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Dublin: 11°C Tuesday 19 January 2021
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BBC World Service could face axe in Burma

Foreign Office says Burmese service is under threat as cuts have to be made.

A Myanmar trishaw man wades through a flooded road near Yangon
A Myanmar trishaw man wades through a flooded road near Yangon

MAJOR BUDGET CUTS could force BBC World Service to pull out of Burma and several other countries.

The UK Foreign Office funds the World Service with £272 million annually and has warned executives to prepare for cuts of up to twenty-five percent by April of next year.

The service in Burma has been identified as one under significant threat, reports The Guardian, quoting one diplomatic source as saying that the Burmese service is expensive and has few listeners. “The ‘human rights’ argument doesn’t hold much sway with the new Foreign Office” says the source.

Also in The Guardian, David Miliband, the shadow foreign secretary, called on the government to protect the BBC Burmese service. “The World Service is a steady, credible voice in parts of the world where the only other messages blend threats and propaganda. Scrapping the World Service in Burma would be a gift to the military junta, and an insult to political prisoners locked in Burma’s jails for no crime.”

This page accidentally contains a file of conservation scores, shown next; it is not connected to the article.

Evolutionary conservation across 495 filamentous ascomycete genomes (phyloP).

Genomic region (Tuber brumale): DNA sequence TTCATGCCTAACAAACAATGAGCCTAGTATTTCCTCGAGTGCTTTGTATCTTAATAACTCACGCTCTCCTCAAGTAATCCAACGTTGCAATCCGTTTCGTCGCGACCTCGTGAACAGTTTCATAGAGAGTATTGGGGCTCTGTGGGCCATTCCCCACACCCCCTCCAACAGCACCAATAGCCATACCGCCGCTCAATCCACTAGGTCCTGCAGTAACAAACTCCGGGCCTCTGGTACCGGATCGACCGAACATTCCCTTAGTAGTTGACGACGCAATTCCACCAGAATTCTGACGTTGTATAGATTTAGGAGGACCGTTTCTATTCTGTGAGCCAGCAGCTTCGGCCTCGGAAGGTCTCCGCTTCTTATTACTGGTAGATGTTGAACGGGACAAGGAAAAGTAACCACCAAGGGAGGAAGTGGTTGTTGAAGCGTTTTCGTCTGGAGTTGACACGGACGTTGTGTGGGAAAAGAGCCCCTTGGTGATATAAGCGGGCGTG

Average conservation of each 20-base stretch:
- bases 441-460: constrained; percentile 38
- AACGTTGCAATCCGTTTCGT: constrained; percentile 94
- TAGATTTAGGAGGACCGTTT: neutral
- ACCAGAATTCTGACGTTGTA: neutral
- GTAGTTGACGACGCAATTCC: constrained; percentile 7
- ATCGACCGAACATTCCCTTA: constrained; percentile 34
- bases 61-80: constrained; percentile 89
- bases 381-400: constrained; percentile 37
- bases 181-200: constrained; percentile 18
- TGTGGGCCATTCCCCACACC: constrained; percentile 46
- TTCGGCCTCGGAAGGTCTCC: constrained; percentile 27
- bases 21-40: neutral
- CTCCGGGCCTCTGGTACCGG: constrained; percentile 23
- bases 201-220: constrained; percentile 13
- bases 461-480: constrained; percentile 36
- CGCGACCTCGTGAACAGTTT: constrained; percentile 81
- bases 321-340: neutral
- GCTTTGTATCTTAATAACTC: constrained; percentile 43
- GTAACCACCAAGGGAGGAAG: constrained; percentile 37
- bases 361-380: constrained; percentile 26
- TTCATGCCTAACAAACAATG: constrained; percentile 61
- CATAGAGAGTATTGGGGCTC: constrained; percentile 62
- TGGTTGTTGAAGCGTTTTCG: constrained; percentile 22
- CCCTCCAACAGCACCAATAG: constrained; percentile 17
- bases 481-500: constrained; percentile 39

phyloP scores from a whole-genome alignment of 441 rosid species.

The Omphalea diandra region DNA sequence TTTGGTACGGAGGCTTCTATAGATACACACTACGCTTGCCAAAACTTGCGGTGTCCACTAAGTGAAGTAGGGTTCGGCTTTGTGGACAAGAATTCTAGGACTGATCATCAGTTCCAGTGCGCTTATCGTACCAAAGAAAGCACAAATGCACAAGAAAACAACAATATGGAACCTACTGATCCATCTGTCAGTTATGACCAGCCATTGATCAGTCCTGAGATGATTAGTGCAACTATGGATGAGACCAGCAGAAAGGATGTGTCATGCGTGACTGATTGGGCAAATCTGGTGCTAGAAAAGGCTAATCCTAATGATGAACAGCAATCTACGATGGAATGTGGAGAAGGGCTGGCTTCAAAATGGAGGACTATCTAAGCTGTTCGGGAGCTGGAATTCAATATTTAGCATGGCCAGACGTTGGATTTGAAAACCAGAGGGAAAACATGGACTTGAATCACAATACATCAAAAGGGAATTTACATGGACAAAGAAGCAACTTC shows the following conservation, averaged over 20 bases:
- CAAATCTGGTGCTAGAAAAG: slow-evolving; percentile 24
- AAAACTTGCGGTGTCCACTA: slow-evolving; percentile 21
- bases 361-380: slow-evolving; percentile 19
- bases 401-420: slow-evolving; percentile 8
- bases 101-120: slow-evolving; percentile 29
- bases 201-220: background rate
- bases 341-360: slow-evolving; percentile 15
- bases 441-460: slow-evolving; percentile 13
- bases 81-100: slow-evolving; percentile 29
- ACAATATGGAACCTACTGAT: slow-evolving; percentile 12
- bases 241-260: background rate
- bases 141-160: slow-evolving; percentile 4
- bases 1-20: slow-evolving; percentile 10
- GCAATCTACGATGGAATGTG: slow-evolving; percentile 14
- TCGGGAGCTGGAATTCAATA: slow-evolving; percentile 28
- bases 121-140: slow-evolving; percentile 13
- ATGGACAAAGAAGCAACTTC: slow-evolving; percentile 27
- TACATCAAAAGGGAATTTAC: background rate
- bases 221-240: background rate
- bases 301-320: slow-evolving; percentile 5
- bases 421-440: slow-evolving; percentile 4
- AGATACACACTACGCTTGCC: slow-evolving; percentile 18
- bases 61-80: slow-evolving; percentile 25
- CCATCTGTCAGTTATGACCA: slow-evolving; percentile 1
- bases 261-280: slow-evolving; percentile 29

AFP reports on the history of the service and its current popularity. “The BBC started broadcasts to Myanmar 70 years ago and since its establishment the service has covered independence, uprisings and years of military rule. Around 23 percent of the country’s adult population listen to the service, which is broadcast from Bangkok and London, according to the BBC.”

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